To the newcomer, Harston may seem not to have much of a community. Riven by the A10 and with no obvious village centre, it can feel a bit transitory. But after living here for even a short time, it becomes clear why there are so many long-standing and loyal residents. People coalesce around the school, football team, pub, orchard, brewery, churches and Village Hall. It's history and proximity to both Cambridge and wide-open countryside are obvious draws. The population is diverse and interesting, and many of them care deeply about Harston and want to make it a nicer place to live.
This caring is evident in the recent resurgence of the Harston Residents' Group (HRG), which has come together around a few key issues after a period of relative inactivity (read about the formation of the Group and its aims). One of those issues - voiced by one resident on Facebook but then quickly echoed by others - is the litter which fills the hedges and verges right through the village. It's worst on the High Street, as one might expect, but it's evident on almost every street and path. Some will be accidental 'drift' from refuse day, or the odd thing falling unseen from a pocket; but most of it is discarded thoughtlessly by people either unaware or uncaring about the impact it has on both the environment and those who have to look at it day in, day out.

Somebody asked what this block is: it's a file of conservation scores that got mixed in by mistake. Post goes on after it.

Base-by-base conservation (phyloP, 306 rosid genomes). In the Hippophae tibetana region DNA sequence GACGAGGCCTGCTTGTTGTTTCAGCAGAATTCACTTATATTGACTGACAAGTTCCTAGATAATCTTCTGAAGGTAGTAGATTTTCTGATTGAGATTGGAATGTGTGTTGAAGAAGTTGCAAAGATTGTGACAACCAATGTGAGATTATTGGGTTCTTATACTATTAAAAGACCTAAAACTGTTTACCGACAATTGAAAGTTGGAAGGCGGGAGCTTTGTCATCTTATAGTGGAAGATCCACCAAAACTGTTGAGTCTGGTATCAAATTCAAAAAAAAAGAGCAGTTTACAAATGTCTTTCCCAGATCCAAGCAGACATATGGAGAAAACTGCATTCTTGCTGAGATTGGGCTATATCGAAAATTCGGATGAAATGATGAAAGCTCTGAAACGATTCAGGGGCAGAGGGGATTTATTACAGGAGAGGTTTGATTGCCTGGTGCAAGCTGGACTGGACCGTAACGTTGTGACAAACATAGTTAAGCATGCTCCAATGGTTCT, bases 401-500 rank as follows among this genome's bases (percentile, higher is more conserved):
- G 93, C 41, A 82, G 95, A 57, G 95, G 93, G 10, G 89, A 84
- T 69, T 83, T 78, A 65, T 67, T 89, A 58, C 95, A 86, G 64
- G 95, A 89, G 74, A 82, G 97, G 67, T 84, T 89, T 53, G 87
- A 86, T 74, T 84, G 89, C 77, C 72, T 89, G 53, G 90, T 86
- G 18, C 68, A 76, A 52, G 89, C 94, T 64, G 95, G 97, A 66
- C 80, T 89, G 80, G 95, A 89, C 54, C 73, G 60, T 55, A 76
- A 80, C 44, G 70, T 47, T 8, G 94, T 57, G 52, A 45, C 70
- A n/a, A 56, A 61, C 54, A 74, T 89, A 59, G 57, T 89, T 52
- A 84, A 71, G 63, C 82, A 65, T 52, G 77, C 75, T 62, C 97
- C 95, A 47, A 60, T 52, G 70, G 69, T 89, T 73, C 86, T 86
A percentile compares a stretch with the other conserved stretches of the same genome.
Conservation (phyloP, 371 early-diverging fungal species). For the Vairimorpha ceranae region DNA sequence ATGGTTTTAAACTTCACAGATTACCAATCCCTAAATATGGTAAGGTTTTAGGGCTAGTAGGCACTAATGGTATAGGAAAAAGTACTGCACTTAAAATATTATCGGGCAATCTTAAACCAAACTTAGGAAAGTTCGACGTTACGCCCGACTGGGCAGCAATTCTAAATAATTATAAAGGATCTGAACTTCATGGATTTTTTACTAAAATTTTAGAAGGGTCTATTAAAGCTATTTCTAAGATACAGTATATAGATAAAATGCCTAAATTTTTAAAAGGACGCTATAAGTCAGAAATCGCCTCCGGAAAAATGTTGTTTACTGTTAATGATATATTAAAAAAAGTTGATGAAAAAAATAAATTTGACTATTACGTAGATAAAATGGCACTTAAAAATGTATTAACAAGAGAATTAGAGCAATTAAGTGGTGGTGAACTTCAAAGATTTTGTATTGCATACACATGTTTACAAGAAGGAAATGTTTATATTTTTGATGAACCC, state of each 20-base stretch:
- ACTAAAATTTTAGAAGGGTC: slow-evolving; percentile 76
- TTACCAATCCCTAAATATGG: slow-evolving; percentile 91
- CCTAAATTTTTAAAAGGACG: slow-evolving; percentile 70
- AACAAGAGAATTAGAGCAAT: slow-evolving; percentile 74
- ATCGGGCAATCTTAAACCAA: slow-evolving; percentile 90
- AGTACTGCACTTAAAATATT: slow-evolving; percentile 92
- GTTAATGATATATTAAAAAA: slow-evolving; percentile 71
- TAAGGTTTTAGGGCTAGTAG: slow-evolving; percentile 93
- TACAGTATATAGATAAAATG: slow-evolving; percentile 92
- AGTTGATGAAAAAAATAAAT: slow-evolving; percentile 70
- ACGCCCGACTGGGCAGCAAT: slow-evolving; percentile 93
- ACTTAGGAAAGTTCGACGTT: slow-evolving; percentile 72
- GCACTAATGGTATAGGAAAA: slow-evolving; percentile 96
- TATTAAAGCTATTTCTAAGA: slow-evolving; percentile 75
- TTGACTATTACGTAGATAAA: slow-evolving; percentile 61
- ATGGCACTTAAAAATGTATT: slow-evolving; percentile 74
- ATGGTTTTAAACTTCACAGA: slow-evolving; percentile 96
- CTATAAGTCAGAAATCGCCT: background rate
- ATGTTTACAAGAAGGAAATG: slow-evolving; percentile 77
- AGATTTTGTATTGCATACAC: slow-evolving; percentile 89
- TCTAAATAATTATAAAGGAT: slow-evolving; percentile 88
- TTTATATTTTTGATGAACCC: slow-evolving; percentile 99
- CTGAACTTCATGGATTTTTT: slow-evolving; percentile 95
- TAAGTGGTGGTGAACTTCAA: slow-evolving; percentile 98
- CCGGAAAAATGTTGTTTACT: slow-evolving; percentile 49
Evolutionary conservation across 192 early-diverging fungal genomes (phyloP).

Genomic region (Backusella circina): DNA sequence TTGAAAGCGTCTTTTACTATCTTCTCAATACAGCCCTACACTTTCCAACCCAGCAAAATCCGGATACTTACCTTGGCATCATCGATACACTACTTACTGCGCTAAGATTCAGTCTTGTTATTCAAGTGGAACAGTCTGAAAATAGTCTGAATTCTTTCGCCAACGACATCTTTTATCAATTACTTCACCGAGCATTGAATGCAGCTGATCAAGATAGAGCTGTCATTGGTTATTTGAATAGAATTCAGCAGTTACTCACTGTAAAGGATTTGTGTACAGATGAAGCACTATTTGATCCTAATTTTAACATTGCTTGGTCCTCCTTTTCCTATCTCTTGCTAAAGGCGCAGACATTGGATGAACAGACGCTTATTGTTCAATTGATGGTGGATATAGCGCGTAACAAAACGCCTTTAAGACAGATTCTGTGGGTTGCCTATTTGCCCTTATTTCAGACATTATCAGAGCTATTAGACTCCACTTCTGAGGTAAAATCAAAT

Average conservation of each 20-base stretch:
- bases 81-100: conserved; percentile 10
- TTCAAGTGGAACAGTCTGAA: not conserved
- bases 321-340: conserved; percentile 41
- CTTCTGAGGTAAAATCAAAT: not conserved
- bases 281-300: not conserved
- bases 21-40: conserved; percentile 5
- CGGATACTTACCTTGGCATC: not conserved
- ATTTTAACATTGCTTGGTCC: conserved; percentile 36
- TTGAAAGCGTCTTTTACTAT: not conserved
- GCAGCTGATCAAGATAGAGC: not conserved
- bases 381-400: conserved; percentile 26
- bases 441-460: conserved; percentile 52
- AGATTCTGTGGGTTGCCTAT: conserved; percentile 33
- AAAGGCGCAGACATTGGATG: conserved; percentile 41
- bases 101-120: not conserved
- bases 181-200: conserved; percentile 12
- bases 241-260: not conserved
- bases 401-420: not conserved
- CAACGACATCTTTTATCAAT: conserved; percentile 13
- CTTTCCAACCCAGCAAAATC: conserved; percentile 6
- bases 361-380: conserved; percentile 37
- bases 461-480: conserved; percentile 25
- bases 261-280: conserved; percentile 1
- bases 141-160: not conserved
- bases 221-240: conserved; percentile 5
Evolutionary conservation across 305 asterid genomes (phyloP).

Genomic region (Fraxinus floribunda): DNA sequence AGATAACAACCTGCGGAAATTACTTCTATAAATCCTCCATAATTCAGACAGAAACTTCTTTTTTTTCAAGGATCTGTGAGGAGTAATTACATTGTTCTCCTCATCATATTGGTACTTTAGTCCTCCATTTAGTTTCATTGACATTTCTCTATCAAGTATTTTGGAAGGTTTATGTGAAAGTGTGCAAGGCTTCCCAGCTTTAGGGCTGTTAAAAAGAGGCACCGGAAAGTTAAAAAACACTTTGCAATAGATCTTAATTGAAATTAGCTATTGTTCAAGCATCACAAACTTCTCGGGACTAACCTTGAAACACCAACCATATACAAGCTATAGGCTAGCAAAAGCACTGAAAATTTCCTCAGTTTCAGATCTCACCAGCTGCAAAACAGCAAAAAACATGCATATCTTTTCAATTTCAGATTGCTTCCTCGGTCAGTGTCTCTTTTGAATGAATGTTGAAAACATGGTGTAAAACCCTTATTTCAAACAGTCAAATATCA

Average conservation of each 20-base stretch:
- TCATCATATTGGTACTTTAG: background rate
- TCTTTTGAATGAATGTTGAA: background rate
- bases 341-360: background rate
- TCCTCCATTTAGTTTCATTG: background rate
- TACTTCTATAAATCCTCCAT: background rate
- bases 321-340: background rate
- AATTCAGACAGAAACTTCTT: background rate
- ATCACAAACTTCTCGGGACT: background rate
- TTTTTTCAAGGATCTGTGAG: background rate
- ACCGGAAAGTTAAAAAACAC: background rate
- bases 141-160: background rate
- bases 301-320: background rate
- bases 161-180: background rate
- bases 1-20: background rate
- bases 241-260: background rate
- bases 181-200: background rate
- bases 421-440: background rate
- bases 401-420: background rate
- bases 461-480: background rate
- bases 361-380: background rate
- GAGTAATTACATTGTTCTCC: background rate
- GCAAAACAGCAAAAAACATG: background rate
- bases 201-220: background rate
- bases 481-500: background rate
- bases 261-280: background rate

In early January this year, HRG held is first public meeting in some time, primarily to discuss cuts to the 26 bus service through the village. But litter was also on the agenda, and those in attendance agreed to organise a litter pick. So last Sunday, 12 March - after not much more than a few Facebook posts and posters around the village - some 40-odd people of all ages, from all corners of the village, gathered at the pavilion to collect their pickers, gloves and bags (kindly loaned by SCDC). We divided the village into sections and off people went, combing the verges and ditches, filling bag after bag with every conceivable kind of rubbish. Cars were dispatched to collect bags too big to carry, new bags were delivered, and one person who had no idea that the event was happening asked to join in!
Bags full and with limbs aching, people drifted back in dribs and drabs to enjoy some well-earned tea and cake, generously baked by some of the volunteers. Spirits were high as we surveyed our haul: a good catch, but we'd really just scratched the surface; there is more to collect, and work to do to prevent such a build-up again. We'll be looking at some ideas for prevention alongside other suggestions for improving the village's appearance at future meetings.
Best of all, people got to know each other, deepening that sense of community. Seeing that other residents care about the same things - and working together to improve them - is highly motivating. See pictures from the day.
Our next meeting is on Tuesday 18 April, 8pm at The Queen's Head. Come down, have a drink, make some new friends and contribute your ideas.